Federal Reserve Vice Chair Lael Brainard on Friday stressed the need to combat scorching-hot inflation with higher interest rates and pledged the central bank will not prematurely pull back on tighter monetary policy.
In a speech at the Federal Reserve Bank of New York, Brainard emphasized that officials will proceed both “deliberately and in a data-dependent manner” when forging monetary policy amid growing concerns about a global recession.
“Monetary policy will need to be restrictive for some time to have confidence that inflation is moving back to target,” she said. “For these reasons, we are committed to avoiding pulling back prematurely.”
The U.S. central bank has embarked on one of the fastest courses in history to raise borrowing costs and slow the economy.
Officials last week approved a third consecutive 75 basis point rate hike, lifting the federal funds rate to a range of 3.0% to 3.25% — near restrictive levels — and indicated that more super-sized increases are coming. One basis point is one hundredth of one percent.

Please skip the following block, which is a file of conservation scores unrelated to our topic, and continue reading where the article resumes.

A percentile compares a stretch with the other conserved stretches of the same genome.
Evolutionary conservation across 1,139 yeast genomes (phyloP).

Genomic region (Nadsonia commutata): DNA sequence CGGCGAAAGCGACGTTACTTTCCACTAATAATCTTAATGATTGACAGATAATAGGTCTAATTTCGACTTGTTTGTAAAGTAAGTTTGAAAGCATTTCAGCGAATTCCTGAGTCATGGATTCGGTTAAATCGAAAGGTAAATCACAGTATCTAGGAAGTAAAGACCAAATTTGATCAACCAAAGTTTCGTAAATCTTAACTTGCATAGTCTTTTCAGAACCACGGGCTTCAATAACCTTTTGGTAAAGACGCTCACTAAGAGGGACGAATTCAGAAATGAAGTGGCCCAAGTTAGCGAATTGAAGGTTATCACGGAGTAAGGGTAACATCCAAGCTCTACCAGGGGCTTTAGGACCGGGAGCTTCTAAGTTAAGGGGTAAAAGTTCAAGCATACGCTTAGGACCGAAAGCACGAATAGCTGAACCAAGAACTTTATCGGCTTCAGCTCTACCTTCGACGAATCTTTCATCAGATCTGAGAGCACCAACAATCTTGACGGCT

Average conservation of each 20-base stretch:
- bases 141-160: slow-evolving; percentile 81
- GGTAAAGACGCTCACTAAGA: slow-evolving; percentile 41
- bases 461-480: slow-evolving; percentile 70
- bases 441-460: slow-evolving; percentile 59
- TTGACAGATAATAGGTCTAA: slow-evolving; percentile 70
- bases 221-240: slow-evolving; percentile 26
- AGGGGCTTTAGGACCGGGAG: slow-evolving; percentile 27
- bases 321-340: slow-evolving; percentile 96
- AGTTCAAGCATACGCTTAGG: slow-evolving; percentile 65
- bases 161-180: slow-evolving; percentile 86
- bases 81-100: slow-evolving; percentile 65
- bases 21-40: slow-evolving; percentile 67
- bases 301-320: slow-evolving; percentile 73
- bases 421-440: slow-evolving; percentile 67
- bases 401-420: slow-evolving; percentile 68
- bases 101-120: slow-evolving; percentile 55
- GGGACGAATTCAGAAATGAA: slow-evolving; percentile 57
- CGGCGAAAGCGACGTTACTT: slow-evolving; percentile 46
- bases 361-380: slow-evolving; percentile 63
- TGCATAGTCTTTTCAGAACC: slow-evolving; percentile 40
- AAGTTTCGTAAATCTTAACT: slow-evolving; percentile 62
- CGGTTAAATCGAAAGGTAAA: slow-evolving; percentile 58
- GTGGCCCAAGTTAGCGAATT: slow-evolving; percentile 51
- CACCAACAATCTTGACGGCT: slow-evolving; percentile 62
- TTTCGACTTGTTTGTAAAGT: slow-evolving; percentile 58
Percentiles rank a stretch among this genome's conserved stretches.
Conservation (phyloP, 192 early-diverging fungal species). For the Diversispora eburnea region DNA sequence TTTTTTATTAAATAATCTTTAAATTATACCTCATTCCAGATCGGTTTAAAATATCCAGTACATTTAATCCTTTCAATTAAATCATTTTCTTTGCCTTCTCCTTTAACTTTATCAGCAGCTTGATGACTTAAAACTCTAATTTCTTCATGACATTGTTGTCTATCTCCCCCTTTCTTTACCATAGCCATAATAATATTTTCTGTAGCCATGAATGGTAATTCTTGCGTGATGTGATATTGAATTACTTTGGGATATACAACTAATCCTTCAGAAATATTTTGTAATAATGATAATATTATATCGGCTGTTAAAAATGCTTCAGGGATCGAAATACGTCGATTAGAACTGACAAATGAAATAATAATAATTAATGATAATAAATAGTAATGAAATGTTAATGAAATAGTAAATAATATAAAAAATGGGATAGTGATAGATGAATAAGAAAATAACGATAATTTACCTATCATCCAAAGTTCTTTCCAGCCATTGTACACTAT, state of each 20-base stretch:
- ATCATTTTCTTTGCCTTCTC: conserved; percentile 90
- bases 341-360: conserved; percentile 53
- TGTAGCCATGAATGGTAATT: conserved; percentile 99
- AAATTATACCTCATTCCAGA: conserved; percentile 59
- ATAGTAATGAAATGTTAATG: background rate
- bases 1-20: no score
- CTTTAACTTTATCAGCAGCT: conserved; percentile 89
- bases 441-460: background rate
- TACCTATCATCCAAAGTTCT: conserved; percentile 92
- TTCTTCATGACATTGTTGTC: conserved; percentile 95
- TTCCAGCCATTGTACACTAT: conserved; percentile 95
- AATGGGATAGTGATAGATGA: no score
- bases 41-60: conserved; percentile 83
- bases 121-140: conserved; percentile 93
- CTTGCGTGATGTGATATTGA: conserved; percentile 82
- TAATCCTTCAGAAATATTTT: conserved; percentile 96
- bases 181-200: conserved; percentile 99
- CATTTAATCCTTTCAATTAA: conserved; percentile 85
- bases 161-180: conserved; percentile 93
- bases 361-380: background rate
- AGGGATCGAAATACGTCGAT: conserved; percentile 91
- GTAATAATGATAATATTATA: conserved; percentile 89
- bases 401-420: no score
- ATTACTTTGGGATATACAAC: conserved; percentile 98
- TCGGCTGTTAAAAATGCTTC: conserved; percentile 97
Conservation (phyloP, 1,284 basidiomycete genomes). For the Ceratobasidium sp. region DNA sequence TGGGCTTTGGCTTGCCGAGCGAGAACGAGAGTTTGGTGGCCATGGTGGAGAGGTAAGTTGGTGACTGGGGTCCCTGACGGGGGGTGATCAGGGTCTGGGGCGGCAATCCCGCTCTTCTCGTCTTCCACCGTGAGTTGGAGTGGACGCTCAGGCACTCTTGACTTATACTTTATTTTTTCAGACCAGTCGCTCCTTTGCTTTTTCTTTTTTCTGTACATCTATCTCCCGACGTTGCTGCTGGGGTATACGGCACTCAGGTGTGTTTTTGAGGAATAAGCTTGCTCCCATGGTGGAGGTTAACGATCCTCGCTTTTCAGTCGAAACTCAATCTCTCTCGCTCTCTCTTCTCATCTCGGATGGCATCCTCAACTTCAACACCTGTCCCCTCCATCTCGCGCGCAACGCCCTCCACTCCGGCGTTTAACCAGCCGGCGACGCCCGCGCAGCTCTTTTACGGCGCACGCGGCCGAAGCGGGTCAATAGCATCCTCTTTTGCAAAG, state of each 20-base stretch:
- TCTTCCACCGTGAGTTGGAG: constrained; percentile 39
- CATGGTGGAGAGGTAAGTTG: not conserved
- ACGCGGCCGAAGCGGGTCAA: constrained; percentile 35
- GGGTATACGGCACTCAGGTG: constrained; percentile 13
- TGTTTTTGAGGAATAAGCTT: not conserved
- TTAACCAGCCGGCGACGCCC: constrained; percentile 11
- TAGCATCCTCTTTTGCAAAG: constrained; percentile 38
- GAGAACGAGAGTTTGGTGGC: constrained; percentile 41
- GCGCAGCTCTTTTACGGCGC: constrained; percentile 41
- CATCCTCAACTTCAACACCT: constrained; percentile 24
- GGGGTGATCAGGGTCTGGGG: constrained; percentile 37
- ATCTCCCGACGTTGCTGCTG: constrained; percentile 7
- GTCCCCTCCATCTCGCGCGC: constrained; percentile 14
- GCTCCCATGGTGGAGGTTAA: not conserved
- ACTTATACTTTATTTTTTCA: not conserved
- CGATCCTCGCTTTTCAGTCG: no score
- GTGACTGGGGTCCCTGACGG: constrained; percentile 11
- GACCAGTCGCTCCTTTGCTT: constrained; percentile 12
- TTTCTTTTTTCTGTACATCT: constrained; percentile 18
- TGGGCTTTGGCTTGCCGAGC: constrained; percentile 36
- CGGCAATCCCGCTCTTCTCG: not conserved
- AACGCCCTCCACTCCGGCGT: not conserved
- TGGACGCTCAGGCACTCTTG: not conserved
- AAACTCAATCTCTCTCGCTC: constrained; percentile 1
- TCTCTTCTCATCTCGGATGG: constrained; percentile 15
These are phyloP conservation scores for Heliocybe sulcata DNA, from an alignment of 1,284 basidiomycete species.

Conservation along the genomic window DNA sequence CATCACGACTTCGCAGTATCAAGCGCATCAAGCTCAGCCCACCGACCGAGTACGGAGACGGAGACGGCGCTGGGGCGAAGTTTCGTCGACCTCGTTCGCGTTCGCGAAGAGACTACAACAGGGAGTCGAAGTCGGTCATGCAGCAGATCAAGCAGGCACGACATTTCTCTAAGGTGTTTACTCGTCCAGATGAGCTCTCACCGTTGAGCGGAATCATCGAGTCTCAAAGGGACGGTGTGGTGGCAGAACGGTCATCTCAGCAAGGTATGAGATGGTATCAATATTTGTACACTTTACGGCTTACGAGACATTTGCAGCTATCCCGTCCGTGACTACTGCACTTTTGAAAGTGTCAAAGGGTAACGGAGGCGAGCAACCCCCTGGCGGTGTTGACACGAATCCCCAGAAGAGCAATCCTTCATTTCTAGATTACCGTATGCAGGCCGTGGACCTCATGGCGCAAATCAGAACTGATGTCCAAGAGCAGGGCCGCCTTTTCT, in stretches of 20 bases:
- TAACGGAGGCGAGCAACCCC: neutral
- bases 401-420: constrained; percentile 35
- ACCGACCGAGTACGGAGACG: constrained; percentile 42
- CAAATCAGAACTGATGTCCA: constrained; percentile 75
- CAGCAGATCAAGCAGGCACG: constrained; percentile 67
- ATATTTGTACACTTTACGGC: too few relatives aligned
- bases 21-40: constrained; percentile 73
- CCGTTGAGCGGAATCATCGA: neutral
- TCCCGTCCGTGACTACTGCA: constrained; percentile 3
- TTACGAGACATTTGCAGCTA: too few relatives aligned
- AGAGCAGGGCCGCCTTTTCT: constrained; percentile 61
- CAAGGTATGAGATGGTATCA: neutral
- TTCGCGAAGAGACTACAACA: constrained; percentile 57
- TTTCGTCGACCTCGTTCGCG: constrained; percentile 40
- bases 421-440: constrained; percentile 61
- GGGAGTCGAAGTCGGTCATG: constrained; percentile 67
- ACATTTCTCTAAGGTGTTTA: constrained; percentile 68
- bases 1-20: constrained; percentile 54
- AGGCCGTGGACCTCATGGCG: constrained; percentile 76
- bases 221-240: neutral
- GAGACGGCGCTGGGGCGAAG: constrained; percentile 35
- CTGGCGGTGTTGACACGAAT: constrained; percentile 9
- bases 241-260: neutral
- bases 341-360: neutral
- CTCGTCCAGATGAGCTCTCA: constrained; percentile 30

There is a growing expectation on Wall Street that the Federal Reserve will trigger an economic downturn as it raises interest rates at the fastest pace in three decades to catch up with runaway inflation.
Economic growth already contracted in the first two quarters of the year, with gross domestic product — the broadest measure of goods and services produced in a nation — contracting by 1.6% in the winter and 0.6% in the spring.
Fed chair Jerome Powell has all but conceded the central bank will tip the economy into a recession with its rapid rate hikes, warning that higher rates will cause economic “pain.”
“The chances of a soft landing are likely to diminish to the extent that policy needs to be more restrictive or restrictive for longer,” Powell told reporters in Washington. “Nonetheless, we’re committed to getting inflation back down to 2%. We think a failure to restore price stability would mean far greater pain.”
But Brainard warned against complacency in the Fed’s fight against inflation.
“Inflation is very high in the United States and abroad, and the risk of additional inflationary shocks cannot be ruled out,” she said.
New government data released Friday showed that the Fed’s preferred inflation gauge, known as the Personal Consumption Expenditures (PCE) index, accelerated more than expected in August, suggesting that underlying inflationary pressures remain strong.
The PCE index showed core prices, excluding food and energy, climbed 0.6% from the previous month and rose 4.9% on an annual basis, according to the Commerce Department.